• Sun. Jun 16th, 2024

A return to judgment. Was it only opinion?

Nov 9, 2010 #judging, #judgment, #opinion

so, today, as every day, I get my DailyOm articles, and today’s is about Judgment vs Opinion. (See bottom of this blog)

This article completely changes my perspective and my blog about Judging Others nearly one year ago. (Nov 18, 2009, to be exact, wild! Have I grown so much in one year? Am I ready for more answers? Apparently so.)

Last year, I learned something about myself that I did not like and I’ve spent a year getting past it. This, I feel, culminated while I was at the Psychic fair, when Michelle from Intuitive Portraits stated that I was a person who does not judge others. She said that was admirable and rare, that I take people at face value and allow them to prove to me who they really are. I was dumbfounded. That had been my goal. Michelle said this was a extremely rare trait and an impressive one. Wow.

Therefore, I must believe that I have reached a point where I don’t really judge people. I can’t solely rely on a psychic, though, of course, that’s not who I am, but then today, I received the DailyOm and it opened up a whole new door of possibilities.  Don’t get me wrong, it’s been a great year and the exercises in reserving judgment will always be a benefit to me. It is now part of who I am, but now I can take that one step further. I’m not judging, but I am forming an opinion.

In this article, not judging could result in not trusting instincts. I don’t feel this has ever been a problem. I have a new boss at work. I spoke to him openly and directly. Since then there has been little things of unusualness, but I did not and will not judge him as a person. He certainly is fascinating. A good, active Christian, who invites his Pastor and other church families over for dinner every Sunday who also just happens to believe in Reincarnation. (“Do you believe in Reincarnation, kb?” DT Asked one day. My response: “Only if it doesn’t affect my job.” ) *grin* Yo may laugh. We sure did, but there’s a little voice at the back of my mind that says I need to watch my P’s and Q’s (What does that mean anyway?) .. so I’m cautious. Of the people in my IT Office, the ones that I’ve worked with for a while know I’m pagan. The new kid does not. (He is also active in his church, and I think I’ve scared him a time or two.) My IT Manager prally knows but since it is not upfront or blatant, he doesn’t touch it. (His computer says that No God / Know God saying). AS is pretty certain that the bossman does know, but we just don’t talk about it. I have no problem with that. It has nothing to do with my job or how I do it. I have not judged him yet I do protect myself from him. I trust my instincts.

Because there are so many twists and turns in how I relate and interact with people, I firmly believe I am staying open and fluid, therefore I really do not judge people. This is yet another delightful awakening, as I continue my journey into discovering myself and continuing my path to enlightenment.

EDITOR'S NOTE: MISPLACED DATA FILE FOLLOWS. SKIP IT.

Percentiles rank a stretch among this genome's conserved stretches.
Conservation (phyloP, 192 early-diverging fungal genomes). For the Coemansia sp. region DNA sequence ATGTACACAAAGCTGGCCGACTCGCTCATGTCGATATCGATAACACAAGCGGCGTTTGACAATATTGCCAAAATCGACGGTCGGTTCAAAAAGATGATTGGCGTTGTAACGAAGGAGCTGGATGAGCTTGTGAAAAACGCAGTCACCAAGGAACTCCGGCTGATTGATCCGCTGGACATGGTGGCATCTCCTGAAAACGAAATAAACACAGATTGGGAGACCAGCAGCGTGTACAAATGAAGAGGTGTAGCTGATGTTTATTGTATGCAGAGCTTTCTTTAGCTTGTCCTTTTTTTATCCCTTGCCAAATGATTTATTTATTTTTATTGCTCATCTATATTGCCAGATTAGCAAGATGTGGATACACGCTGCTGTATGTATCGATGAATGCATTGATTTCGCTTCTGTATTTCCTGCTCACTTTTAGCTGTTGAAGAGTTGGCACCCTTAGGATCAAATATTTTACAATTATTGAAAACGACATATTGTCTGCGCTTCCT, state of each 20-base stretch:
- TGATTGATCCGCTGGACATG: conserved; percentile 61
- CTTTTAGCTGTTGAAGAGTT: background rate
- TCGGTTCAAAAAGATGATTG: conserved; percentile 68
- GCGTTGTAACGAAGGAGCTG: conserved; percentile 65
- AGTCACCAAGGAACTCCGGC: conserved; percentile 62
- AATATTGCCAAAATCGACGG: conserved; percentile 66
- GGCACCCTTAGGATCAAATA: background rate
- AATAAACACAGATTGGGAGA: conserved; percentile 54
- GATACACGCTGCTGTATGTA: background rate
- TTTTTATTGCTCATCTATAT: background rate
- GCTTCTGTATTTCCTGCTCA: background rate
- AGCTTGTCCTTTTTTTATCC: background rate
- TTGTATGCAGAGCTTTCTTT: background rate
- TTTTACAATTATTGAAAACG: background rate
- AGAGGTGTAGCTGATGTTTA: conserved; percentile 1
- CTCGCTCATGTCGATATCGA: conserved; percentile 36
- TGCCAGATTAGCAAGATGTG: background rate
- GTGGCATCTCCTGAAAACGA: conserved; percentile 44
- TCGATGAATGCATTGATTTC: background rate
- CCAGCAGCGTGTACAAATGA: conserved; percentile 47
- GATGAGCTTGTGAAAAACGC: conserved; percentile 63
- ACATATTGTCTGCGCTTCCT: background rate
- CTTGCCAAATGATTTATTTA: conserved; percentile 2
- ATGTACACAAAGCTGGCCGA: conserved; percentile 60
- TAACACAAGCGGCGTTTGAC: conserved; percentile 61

Staying Open and Fluid
Judgment Versus Opinion

It is important to distinguish between opinion and judgment. Opinions open us up, judgments close us down.

Most of us understand that when we judge someone, or someone judges us, it is a negative emotional experience. As a result, we naturally want to avoid being judgmental, but this gets confusing when we feel we have to suppress thoughts that could actually be offering us guidance. For example, we may meet someone new and suppress a negative feeling about them, thinking that we don’t want to fall into the trap of being judgmental. Later, though, it may turn out that paying attention to that thought could have helped us take care of ourselves or someone else.

It is important to learn to distinguish inner guidance, and having an opinion, from judgment, otherwise we run the risk of not listening to our intuition and not allowing ourselves to form opinions. Inner guidance and opinions both help us to interact more intelligently in the world, so we don’t want to throw them out in an effort to avoid being judgmental. Our intuition usually makes itself known to us in a flash, and often has a physical component—a flutter in our stomachs, sweaty palms, or a chill. When we use this information to help us navigate a situation, we always benefit. Similarly, having an opinion about a person or an idea allows us to converse about it in a focused way with intention. Listening to our intuition and forming opinions are both positive outcomes of our ability to interpret the information that comes our way.

When we make a judgment, on the other hand, we attempt to have a final say on whether someone or something is inherently good or bad. Judgments close us down instead of opening us up; opinions have a lighter quality and are amenable to change. Once a judgment has been made, there is no more conversation or consideration, whereas opinions invite further debate. Intuition guides us from moment to moment, but, unlike judgment, never makes a final decree. In other words, it is only healthy to be open to the information we receive and to allow ourselves to process that information. As long as we stay open and fluid, we can trust that we have not fallen prey to the trap of judgment.


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